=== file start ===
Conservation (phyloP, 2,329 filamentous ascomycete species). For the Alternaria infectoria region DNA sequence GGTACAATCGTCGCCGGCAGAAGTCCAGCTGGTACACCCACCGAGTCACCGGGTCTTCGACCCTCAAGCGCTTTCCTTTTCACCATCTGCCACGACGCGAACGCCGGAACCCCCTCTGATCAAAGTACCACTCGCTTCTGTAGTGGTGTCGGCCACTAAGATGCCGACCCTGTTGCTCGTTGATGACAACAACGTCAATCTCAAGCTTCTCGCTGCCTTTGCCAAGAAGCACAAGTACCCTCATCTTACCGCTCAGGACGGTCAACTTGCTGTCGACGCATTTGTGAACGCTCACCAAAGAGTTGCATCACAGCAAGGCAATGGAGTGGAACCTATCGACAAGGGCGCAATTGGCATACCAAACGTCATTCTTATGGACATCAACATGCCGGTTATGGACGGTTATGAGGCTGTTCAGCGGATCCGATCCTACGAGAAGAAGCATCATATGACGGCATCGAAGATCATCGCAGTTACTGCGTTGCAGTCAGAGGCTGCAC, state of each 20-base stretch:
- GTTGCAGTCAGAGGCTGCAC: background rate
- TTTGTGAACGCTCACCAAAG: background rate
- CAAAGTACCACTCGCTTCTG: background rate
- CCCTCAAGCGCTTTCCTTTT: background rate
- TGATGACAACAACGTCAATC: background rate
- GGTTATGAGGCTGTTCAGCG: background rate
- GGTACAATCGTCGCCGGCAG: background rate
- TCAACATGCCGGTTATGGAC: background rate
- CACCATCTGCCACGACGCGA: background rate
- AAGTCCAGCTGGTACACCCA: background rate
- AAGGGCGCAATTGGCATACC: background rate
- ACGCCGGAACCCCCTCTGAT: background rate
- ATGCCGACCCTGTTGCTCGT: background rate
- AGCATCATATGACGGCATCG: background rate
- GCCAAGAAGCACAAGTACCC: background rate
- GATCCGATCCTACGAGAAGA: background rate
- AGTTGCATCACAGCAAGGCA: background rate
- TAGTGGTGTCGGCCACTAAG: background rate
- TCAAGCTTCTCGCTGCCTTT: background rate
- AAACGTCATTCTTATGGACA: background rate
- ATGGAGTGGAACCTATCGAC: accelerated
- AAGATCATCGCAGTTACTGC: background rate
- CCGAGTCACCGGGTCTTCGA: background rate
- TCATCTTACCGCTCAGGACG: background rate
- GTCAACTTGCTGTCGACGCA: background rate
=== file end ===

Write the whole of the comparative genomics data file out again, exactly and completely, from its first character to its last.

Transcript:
Conservation (phyloP, 2,329 filamentous ascomycete species). For the Alternaria infectoria region DNA sequence GGTACAATCGTCGCCGGCAGAAGTCCAGCTGGTACACCCACCGAGTCACCGGGTCTTCGACCCTCAAGCGCTTTCCTTTTCACCATCTGCCACGACGCGAACGCCGGAACCCCCTCTGATCAAAGTACCACTCGCTTCTGTAGTGGTGTCGGCCACTAAGATGCCGACCCTGTTGCTCGTTGATGACAACAACGTCAATCTCAAGCTTCTCGCTGCCTTTGCCAAGAAGCACAAGTACCCTCATCTTACCGCTCAGGACGGTCAACTTGCTGTCGACGCATTTGTGAACGCTCACCAAAGAGTTGCATCACAGCAAGGCAATGGAGTGGAACCTATCGACAAGGGCGCAATTGGCATACCAAACGTCATTCTTATGGACATCAACATGCCGGTTATGGACGGTTATGAGGCTGTTCAGCGGATCCGATCCTACGAGAAGAAGCATCATATGACGGCATCGAAGATCATCGCAGTTACTGCGTTGCAGTCAGAGGCTGCAC, state of each 20-base stretch:
- GTTGCAGTCAGAGGCTGCAC: background rate
- TTTGTGAACGCTCACCAAAG: background rate
- CAAAGTACCACTCGCTTCTG: background rate
- CCCTCAAGCGCTTTCCTTTT: background rate
- TGATGACAACAACGTCAATC: background rate
- GGTTATGAGGCTGTTCAGCG: background rate
- GGTACAATCGTCGCCGGCAG: background rate
- TCAACATGCCGGTTATGGAC: background rate
- CACCATCTGCCACGACGCGA: background rate
- AAGTCCAGCTGGTACACCCA: background rate
- AAGGGCGCAATTGGCATACC: background rate
- ACGCCGGAACCCCCTCTGAT: background rate
- ATGCCGACCCTGTTGCTCGT: background rate
- AGCATCATATGACGGCATCG: background rate
- GCCAAGAAGCACAAGTACCC: background rate
- GATCCGATCCTACGAGAAGA: background rate
- AGTTGCATCACAGCAAGGCA: background rate
- TAGTGGTGTCGGCCACTAAG: background rate
- TCAAGCTTCTCGCTGCCTTT: background rate
- AAACGTCATTCTTATGGACA: background rate
- ATGGAGTGGAACCTATCGAC: accelerated
- AAGATCATCGCAGTTACTGC: background rate
- CCGAGTCACCGGGTCTTCGA: background rate
- TCATCTTACCGCTCAGGACG: background rate
- GTCAACTTGCTGTCGACGCA: background rate